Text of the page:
Wednesday, March 25, 2020

Q&A with Gaia Vince

Gaia Vince is the author of the new book Transcendence: How Humans Evolved Through Fire, Language, Beauty, and Time. She also has written Adventures in the Anthropocene, and her work has appeared in a variety of publications, including Science and The Guardian. She lives in London.

Q: In Transcendence, you write, "We are not like the other animals, yet we evolved through the same process. What are we then?" How would you answer that, and what initially inspired you to write this book?

A: I was inspired to write Transcendence after a 2.5-year journey I made researching how humans are changing the planetary environment. We are entering the Anthropocene, a human-dominated age. 

This makes us unlike any other creature. We have left our ecological niche and changed the environment we evolved in. We have transcended the limits of our biological evolution and followed a different evolutionary trajectory: one driven by human culture. I wanted to explore this fascinating journey that our species made. 

Q: The book is divided into five sections, Genesis, Fire, Word, Beauty, and Time. How did you decide on the book's organization?

A: Structuring the book was incredibly difficult! I needed to start out with genesis, with the story of the emergence from the physical, chemical and biological constituents of the planet of a new creature capable of cumulative culture. Ultimately, I wanted to focus on what I believe are our four key human evolutionary drivers: energy; information-transfer; subjective meaning; and objective truths. 

Q: What would you say are some of the most common perceptions and misperceptions about human evolution?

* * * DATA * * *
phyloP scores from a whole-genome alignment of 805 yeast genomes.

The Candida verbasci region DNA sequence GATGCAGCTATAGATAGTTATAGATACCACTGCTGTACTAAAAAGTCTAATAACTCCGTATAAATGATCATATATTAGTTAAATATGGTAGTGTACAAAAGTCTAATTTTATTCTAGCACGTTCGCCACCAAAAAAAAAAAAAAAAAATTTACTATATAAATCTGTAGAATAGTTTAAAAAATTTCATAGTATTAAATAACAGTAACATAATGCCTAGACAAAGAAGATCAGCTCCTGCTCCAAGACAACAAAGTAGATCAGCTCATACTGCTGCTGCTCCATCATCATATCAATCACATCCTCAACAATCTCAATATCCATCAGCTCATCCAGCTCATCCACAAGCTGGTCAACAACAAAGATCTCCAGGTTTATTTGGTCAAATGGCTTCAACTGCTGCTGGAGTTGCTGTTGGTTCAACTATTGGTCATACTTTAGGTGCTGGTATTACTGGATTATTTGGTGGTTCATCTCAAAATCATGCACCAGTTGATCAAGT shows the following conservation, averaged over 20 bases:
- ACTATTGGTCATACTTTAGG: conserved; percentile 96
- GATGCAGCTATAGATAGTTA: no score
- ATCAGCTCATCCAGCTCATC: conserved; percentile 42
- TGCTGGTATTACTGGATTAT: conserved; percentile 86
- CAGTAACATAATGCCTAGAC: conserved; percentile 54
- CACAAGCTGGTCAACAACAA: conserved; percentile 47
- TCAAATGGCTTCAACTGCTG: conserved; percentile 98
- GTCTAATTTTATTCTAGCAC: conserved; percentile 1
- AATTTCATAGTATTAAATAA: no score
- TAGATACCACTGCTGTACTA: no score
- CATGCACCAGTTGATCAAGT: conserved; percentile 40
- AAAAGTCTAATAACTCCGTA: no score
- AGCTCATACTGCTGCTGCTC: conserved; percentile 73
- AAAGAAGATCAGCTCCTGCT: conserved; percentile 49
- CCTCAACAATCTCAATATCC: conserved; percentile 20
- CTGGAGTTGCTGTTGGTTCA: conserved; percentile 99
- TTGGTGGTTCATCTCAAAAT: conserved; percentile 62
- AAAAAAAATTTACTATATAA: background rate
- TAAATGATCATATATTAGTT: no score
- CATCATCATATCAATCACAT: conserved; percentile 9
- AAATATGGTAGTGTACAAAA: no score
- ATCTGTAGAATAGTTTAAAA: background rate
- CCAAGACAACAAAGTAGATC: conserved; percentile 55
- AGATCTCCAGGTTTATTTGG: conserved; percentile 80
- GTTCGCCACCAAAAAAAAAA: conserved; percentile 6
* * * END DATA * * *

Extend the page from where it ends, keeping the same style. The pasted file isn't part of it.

A: It is generally perceived as a process entirely governed by our genes. I wanted to change that narrative to show the important role of culture and also our environment. We are created through a human coevolutionary triad of genes, culture and environment. 

There is also an idea that humans only became like us, or a “behaviourally modern” species, relatively recently - some 40,000 years ago. I think that all the evidence points to us being the same species for at least 100,000 years if not 300,000. 

Q: What do you see looking ahead, given technological advances?

A: I think we might be experiencing a cultural explosion in the number, diversity, and complexity of our technological inventions, owing to the vast global human population and our hyperconnectivity. 

Q: What are you working on now?

A: I’m working on several projects looking at the interactions of humanity and the planetary environment. 

Q: Anything else we should know?

A: Transcendence is available as a physical book and also an audiobook, and makes a great companion if you’re self-isolating...! Do check my website for updates and more.

--Interview with Deborah Kalb

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